Use the labels in the right column to find what you want. Or you can go thru them one by one, there are only 14615 posts. Searching is done in the search box in upper left corner. I blog on anything to do with stroke.DO NOT DO ANYTHING SUGGESTED HERE AS I AM NOT MEDICALLY TRAINED, YOUR DOCTOR IS, LISTEN TO THEM. BUT I BET THEY DON'T KNOW HOW TO GET YOU 100% RECOVERED. I DON'T EITHER, BUT HAVE PLENTY OF QUESTIONS FOR YOUR DOCTOR TO ANSWER.
Deans' stroke musings
Changing stroke rehab and research worldwide now.Time is Brain!Just think of all thetrillions and trillions of neuronsthateach daybecause there areeffective hyperacute therapies besides tPA(only 12% effective). I have 493 posts on hyperacute therapy, enough for researchers to spend decades proving them out. These are my personal ideas and blog on stroke rehabilitation and stroke research. Do not attempt any of these without checking with your medical provider. Unless you join me in agitating, when you need these therapies they won't be there.
What this blog is for:
Shortly after getting out of the hospital and getting NO information on the process or protocols of stroke rehabilitation and recovery I started searching on the internet and found that no other survivor received useful information. This is an attempt to cover all stroke rehabilitation information that should be readily available to survivors so they can talk with informed knowledge to their medical staff. It's quite disgusting that this information is not available from every stroke association and doctors group. My back ground story is here:http://oc1dean.blogspot.com/2010/11/my-background-story_8.html
Stroke is among the most common causes of
epilepsy after middle age. Patients with poststroke epilepsy (PSE)
differ in several
respects from patients with other forms of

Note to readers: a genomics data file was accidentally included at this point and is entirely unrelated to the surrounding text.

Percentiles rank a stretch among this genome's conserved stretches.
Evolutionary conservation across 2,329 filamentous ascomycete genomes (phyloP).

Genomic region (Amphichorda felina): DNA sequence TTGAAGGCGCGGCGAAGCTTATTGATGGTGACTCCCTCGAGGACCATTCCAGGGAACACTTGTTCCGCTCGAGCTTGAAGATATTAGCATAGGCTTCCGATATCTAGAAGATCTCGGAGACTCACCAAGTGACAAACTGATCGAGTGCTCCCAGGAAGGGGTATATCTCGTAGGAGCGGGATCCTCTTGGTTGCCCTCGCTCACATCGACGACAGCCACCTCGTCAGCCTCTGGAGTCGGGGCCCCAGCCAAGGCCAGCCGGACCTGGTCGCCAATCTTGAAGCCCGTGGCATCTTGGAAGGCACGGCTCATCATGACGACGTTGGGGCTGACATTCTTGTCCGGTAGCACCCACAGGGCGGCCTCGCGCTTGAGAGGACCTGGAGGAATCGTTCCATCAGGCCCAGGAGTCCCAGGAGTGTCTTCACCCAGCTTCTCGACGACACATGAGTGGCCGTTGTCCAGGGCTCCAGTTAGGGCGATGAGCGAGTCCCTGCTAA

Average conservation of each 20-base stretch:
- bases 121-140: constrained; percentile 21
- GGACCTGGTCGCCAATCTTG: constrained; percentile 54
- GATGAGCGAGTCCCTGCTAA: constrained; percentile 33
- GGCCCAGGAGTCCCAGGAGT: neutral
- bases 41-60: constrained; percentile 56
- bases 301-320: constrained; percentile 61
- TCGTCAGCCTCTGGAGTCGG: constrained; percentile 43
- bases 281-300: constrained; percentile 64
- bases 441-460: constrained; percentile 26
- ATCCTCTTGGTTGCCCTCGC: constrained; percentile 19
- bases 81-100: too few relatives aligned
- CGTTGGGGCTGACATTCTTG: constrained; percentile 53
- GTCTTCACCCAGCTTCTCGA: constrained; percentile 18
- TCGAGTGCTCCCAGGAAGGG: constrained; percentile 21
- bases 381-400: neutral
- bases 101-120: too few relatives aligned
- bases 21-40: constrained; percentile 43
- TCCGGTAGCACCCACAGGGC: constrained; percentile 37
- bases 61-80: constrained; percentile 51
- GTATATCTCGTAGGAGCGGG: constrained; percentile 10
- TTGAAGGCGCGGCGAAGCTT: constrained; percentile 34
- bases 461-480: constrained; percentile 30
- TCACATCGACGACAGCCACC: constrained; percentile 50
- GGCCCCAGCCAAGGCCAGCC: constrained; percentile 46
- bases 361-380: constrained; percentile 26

structural–metabolic epilepsy; not least in age, age-related sensitivity
effects of antiepileptic drugs (AEDs), and specific
drug–drug interaction issues related to secondary-stroke prophylaxis.
Encouragingly, there has lately been remarkable
activity in the study of PSE. Three developments in PSE research deserve
focus. First, large prospective trials have
established the incidence and risk factors of PSE in the setting of
care. Stroke severity, cortical location, young
age, and haemorrhage remain the most important risk factors. Second,
more studies are needed, epidemiological data
indicate that the risk of PSE may be influenced, for instance, by statin
Third, studies are emerging regarding the treatment
and prognosis of PSE. Levetiracetam and lamotrigine may be well
treatment options and seizure freedom is achieved
in at least a similar proportion of patients as in other epilepsies.
new animal models such as photothrombotic stroke
gives hope of a more clear understanding of PSE epileptogenesis in the
future. In summary, PSE shows indications of
maturing into an independent epilepsy research field. This review
recent advances in our understanding of PSE and
provides an update on management issues such as diagnosis, AED
and prognosis. Finally, future research challenges
in the field are outlined.